The unfavorable factors which cause stress first acts upon the physiological control system through the simulation of central nervous system and endocrine system by way of the hypolhalamus and pituitary gland. There is a rapid elevation of adrenalin and non adrenalin and if the stressful condition continues, the adrenal cortex is stimulated to release increased amount of cortisol. The hormonal changes (primary effects of stress) generate various physiological alterations (secondary effects of stress) which are given below-

  • Increased blood glucose level (hypcrglycemia): The rapid elevation in adrenalin and non-adrenalin metabolizes muscle glycogen into blood sugar which cause depletion of the reserved muscle glycogen and increase in blood glucose level. As a result, rise in blood pressure and ultimately fish loss their immunity.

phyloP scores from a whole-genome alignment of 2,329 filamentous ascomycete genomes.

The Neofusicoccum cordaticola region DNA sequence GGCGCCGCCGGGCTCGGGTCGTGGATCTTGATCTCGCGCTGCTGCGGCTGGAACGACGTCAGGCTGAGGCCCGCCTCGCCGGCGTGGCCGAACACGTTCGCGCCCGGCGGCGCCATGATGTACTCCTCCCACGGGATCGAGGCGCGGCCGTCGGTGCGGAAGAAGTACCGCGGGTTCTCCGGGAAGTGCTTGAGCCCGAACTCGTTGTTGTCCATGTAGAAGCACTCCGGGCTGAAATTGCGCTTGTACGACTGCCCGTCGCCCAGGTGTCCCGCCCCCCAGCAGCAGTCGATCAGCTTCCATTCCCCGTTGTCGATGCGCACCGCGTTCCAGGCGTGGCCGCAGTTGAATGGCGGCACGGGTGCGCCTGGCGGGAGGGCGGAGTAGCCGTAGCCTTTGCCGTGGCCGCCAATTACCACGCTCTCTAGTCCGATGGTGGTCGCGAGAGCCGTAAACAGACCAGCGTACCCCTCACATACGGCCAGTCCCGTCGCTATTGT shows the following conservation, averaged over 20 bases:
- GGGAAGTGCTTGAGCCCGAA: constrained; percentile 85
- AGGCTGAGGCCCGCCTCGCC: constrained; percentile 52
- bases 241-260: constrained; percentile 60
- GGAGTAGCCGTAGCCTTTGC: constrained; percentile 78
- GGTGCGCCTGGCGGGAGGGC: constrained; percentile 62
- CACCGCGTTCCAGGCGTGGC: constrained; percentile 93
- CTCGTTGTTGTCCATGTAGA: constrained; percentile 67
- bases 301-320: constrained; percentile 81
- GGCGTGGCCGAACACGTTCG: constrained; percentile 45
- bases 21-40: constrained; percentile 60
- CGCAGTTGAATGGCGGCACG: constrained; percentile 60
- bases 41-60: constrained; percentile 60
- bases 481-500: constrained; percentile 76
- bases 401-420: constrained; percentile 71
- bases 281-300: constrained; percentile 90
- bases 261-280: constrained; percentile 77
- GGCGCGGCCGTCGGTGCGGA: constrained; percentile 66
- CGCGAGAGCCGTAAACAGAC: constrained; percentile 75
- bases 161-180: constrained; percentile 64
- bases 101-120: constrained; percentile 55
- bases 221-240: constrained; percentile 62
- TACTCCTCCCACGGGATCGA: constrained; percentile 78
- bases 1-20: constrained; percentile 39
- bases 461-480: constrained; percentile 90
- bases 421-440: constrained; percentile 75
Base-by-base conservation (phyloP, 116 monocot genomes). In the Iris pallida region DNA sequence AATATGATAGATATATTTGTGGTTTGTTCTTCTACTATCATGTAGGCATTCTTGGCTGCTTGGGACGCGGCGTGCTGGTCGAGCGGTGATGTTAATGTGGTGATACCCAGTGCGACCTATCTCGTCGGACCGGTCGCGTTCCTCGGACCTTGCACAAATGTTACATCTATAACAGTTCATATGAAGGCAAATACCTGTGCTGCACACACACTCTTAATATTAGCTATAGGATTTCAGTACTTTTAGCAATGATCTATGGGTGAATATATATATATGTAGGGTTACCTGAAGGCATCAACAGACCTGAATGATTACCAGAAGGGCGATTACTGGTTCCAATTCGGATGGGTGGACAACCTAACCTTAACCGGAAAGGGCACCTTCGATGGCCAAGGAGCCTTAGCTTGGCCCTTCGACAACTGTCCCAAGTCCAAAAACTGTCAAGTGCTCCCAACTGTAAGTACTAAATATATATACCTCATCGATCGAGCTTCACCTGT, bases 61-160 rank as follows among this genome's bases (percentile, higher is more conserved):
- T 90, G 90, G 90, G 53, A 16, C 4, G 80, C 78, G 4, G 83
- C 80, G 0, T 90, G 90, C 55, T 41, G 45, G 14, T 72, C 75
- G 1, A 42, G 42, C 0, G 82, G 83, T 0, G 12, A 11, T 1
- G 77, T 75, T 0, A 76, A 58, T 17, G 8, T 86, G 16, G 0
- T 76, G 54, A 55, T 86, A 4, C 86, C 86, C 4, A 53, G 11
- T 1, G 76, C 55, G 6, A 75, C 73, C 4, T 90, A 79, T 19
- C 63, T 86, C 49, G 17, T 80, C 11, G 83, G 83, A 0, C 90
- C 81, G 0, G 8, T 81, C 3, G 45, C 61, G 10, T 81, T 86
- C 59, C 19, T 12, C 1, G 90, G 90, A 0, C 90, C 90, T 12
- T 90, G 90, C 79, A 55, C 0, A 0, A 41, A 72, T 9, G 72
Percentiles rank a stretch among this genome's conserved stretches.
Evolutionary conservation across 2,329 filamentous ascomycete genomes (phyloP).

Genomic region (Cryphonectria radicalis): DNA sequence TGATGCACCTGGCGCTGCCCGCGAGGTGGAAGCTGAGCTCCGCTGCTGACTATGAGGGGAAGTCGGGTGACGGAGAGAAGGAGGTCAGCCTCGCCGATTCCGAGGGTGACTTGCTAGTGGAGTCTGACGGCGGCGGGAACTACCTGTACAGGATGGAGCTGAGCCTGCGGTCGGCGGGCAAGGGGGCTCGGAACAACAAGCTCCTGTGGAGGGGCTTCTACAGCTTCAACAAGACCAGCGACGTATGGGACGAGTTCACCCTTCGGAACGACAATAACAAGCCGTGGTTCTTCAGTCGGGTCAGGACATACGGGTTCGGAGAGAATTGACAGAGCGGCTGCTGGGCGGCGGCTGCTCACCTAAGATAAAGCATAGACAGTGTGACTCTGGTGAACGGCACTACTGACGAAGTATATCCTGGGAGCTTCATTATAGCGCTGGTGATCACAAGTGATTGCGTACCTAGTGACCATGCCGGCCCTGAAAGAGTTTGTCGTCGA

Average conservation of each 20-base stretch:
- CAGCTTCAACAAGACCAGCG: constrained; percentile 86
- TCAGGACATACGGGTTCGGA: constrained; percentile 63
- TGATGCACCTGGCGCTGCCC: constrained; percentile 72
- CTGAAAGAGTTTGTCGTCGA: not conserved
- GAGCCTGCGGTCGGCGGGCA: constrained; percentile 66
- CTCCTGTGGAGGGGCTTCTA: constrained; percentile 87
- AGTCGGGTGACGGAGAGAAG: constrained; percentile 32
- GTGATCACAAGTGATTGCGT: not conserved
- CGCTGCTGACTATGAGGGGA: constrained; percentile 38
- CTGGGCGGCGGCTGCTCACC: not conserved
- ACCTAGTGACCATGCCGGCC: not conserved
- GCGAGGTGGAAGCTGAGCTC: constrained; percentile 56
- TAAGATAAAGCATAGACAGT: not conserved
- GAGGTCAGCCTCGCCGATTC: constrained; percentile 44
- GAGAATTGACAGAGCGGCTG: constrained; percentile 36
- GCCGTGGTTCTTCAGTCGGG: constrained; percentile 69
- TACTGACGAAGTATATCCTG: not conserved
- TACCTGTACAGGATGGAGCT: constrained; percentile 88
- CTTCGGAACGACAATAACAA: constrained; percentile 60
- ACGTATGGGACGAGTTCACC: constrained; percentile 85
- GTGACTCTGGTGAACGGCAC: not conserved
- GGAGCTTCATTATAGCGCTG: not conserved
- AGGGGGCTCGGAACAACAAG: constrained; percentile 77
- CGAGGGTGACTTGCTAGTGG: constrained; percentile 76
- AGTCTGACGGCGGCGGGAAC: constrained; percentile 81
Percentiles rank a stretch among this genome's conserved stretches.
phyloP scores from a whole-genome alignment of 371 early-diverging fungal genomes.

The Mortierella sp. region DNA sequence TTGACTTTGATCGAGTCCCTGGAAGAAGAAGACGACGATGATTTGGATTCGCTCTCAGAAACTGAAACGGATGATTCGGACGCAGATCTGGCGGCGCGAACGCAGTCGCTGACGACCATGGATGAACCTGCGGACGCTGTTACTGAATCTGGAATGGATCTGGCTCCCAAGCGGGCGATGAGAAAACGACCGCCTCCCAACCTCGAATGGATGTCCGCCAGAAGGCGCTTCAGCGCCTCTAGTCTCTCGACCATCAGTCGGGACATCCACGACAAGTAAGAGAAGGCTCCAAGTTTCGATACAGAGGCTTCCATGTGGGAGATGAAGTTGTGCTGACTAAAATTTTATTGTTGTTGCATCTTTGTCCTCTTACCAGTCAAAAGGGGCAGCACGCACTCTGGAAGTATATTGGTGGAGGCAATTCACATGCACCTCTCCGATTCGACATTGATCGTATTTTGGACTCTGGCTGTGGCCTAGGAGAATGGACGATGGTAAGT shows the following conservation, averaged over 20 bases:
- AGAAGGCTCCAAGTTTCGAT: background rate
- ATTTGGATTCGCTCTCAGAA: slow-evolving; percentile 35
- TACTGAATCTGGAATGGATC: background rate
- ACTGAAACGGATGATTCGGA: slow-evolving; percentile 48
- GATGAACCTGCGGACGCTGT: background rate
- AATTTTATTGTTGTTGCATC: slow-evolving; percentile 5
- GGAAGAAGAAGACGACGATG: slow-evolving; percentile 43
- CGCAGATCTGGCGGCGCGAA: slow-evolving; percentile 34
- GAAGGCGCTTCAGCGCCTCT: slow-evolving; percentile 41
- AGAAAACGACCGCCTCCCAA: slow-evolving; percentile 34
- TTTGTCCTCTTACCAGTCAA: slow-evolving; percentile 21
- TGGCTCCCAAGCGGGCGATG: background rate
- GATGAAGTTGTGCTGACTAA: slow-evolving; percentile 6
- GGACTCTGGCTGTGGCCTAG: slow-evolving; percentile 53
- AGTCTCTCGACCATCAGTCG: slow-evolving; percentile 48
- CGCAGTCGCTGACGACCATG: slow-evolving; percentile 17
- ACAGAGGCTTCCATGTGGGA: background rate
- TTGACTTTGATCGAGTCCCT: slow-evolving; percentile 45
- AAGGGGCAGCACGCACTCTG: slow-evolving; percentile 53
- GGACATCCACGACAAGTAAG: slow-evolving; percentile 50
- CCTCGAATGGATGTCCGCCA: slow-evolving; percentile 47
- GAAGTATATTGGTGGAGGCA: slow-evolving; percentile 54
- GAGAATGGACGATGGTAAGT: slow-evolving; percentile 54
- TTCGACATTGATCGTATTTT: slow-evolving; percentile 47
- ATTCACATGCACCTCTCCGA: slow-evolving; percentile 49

• Decreased blood chloride level (Hypochloremia): As the physiological control system is affected by stress, an ionic imbalance takes place through decrease in blood chloride levels.
  • Increased number of circulating tlirombocytes: It is usually accompanied by the contraction of the spleen and decrease in number of blood cell (but enhance strongly the clotting power, of blood by increasing the number of thrombocytes) as a result blood circulation will be hampered and the fish will be infected by the blood parasites like Trypanosoma. Cryptobia and finally fishes will be diseased.